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I have a general question about software deployment. At work, we design a CRM that is used through web browsers. I've recently been told that each specific client has its own server (although the servers are owned by my company, they're not theirs neither are located in their offices).

That troubles me a little. To my point of view, when one's designing a web application, he must have in mind that he will be able to maintain one "soft" running for all of his clients (not talking about replication or load balancing), with maybe different databases for each, but one application... It especially helps maintaining and keeping everyone up to date with patches and upgrading. Am I wrong ?? May you help me better understand this question with resources (I must be lacking the right keywords or so to find them myself). I actually don't understand why they went through "the third way" between "one centralized web application for everyone" and "one distributed desktop application for each".

Thank you !

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It depends on the approach. It is much easier to maintain thousands servers which are the same with todays technologies (tools for job automation such us docker, puppet, chef, ansible, etc - hundreds of them).

Having a single server for each customer gives you ability to plan resources for each customer more precisely and let them pay for what they really use. It also makes your problem smaller, which has also some advantages.

Imagine you would have 1000 customers on one database with 2TB of data in total. Your developers would have to write SQL queries perfectly to have such database fast enough. This problem is much smaller with a small database for each customer.

Another question to think about might be security. If you have to separate your customers on application level, your developers must be very carefull about what data they select. If you have one database per customer, there is smaller chance to leak another customers data.

On the other hand, having single instance for all customers gives you ability to share resources between your customers and save some money on hardware.

So, this decision should be made at the begining of the project, after making a list of advantages and disadvantages. I would also suggest to create some prototypes, so you know e.g. deployment process, database migrations, etc. will not be a problem for you.

From my experience I personaly suggest to have an instance for each customer if you can deal with managing many instances.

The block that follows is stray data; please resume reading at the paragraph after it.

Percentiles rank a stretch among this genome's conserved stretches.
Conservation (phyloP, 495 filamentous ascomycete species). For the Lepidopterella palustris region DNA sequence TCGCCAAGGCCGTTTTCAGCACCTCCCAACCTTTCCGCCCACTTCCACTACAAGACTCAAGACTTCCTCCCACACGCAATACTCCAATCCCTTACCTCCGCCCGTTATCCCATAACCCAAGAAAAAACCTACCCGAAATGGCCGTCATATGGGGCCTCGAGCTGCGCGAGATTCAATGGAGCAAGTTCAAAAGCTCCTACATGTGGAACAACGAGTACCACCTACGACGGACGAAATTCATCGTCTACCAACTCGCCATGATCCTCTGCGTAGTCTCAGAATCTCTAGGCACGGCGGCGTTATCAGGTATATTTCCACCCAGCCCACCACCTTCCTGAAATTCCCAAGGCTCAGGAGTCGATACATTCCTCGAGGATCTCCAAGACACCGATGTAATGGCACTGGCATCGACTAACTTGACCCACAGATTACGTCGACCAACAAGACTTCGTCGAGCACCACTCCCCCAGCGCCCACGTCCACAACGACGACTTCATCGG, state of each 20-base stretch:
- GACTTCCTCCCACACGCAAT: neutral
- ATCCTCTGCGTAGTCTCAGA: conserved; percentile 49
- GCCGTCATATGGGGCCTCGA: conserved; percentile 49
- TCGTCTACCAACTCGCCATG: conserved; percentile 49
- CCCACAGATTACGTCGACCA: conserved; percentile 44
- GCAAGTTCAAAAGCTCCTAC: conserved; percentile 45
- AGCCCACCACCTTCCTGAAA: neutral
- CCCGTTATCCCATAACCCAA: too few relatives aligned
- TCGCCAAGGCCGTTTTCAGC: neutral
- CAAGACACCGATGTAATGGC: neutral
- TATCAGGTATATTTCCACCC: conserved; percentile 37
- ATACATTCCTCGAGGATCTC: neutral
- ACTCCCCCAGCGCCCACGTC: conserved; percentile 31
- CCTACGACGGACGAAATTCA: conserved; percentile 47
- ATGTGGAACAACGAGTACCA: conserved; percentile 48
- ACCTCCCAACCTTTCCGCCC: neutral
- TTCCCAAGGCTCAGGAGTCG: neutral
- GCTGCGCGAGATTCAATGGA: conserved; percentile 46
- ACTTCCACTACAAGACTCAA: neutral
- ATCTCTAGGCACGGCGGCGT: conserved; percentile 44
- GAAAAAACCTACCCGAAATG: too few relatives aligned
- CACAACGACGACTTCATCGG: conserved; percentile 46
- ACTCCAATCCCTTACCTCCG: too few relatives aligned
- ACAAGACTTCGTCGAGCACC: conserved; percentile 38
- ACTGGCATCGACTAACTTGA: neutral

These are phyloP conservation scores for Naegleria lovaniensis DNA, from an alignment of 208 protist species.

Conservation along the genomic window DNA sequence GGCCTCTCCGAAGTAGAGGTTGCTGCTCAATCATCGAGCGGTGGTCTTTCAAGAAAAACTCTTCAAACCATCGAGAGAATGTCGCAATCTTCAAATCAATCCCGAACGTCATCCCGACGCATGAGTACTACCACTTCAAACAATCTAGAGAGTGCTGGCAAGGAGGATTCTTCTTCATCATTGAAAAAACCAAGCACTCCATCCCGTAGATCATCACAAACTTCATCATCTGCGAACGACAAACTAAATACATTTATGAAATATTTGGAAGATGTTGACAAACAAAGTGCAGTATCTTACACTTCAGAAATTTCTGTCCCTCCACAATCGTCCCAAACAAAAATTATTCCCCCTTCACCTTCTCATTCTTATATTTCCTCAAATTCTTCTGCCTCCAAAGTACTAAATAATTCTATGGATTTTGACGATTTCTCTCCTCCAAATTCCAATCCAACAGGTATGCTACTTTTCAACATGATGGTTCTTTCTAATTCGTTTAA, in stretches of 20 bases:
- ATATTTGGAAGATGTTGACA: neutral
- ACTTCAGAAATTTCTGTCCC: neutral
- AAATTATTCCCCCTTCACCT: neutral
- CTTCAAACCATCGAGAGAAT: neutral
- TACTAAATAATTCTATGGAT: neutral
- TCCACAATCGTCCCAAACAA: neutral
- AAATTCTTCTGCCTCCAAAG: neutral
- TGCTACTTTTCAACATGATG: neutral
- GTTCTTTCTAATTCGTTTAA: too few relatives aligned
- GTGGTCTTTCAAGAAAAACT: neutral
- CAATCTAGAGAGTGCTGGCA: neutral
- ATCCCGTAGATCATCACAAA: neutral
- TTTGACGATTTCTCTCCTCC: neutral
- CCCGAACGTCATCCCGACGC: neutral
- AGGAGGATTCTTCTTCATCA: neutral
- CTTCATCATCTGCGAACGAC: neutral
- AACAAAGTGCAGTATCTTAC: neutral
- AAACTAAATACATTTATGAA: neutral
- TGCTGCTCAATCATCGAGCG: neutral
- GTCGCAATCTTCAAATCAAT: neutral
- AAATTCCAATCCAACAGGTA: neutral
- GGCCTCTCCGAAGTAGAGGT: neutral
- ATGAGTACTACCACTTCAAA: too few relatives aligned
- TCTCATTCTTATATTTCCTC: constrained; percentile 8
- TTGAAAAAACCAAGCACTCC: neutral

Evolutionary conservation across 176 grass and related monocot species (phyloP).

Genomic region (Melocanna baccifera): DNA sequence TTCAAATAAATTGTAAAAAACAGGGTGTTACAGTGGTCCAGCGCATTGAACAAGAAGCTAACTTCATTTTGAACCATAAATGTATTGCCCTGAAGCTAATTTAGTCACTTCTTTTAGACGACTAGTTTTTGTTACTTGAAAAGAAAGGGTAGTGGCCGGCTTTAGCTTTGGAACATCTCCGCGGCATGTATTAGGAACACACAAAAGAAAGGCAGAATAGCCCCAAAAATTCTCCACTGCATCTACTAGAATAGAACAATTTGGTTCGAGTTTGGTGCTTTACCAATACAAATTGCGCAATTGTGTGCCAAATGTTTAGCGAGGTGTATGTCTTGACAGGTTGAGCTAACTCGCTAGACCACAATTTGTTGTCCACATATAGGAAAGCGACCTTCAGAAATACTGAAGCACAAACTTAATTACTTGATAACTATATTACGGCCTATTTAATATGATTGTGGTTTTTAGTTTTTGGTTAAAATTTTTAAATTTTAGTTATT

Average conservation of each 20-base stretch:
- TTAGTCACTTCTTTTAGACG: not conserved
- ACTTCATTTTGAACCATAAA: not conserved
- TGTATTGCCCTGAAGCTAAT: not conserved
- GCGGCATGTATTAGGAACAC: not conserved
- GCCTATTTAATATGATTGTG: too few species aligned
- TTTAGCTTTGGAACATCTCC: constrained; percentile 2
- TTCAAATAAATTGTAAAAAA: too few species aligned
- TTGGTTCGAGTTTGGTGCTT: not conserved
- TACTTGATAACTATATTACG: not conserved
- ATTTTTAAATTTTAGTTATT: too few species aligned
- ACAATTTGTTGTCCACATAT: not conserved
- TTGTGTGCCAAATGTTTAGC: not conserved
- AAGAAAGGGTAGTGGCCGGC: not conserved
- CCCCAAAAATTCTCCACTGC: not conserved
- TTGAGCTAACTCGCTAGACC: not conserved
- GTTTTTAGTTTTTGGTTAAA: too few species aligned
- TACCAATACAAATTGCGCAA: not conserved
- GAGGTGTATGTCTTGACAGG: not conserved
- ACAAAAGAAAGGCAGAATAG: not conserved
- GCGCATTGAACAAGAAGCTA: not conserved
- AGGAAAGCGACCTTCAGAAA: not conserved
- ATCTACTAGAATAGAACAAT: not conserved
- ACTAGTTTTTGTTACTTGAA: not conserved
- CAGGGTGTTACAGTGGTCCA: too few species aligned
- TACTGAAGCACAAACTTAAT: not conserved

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  • It does make sense to me and I better grasp the whole picture... However, it rises some other questions to me... Concerning DBs, isn't there solutions to replicate / parcel out databases in such a way that DBs aren't assigned to clients, but that clients are assigned to DBs (which would allow grouping "small clients" while bigger ones could share some other instances in few numbers (or alone) ?? It's really because the whole IT world seems moving from distributed programs to centralized web application (especially Google... with Chrome OS). – Shirraz Jul 13 '16 at 9:47
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Having separated servers for each customer brings benefits from isolating customers data and allows you have multiple version of application. But there are some drawbacks. You will spend more money on servers (because you cannot share resources between customers easily) and you have do manage deploy pretty well. Also, if you have only one database across all clients, you have to ensure there will be no breaking changes in data structure or requirements of libraries. You need to have some map client - app version to manage too.

I have same version of software for each client in my environment, which help us maintain and scale servers (I can just deploy new server which is identical to others and just add it to loadbalancer). Also I don't have to work with different endpoints for each customer.

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  • Wouldn't a suitably beefy virtualization setup allow most of the benefits of resource sharing while reducing (not eliminating) the downside of cost? – user Jul 13 '16 at 12:07
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I think this is quite an early stage setup and here are some reasons why I think it is a bad idea to keep separate servers on top of the resource overhead:

  • there is significant risk of that extensions are being developed for one and another customer, which cause conflicts further down the line. For short term business reasons this may manifest technical debt that you will never be able to shake off. It may just become too difficult to merge these conflicting features in the future and you may end up with the choice of abandoning these customisation clients on an old version or being stuck with them when you don't want to.

  • a multinational or multi state client or even a series of acquisitions in an industry may demand a system where data is separated, but can be reported across from head office. This would force you to have a multi tenant version in any case, negating benefits of separation of databases.

  • all successful Saas companies ultimately use the aggregated data for combined anonymous features, such as industry statistics, learning opportunities etc. I have seen this used successfully used by Xero and Mailchimp and I imagine this data is very very valuable.

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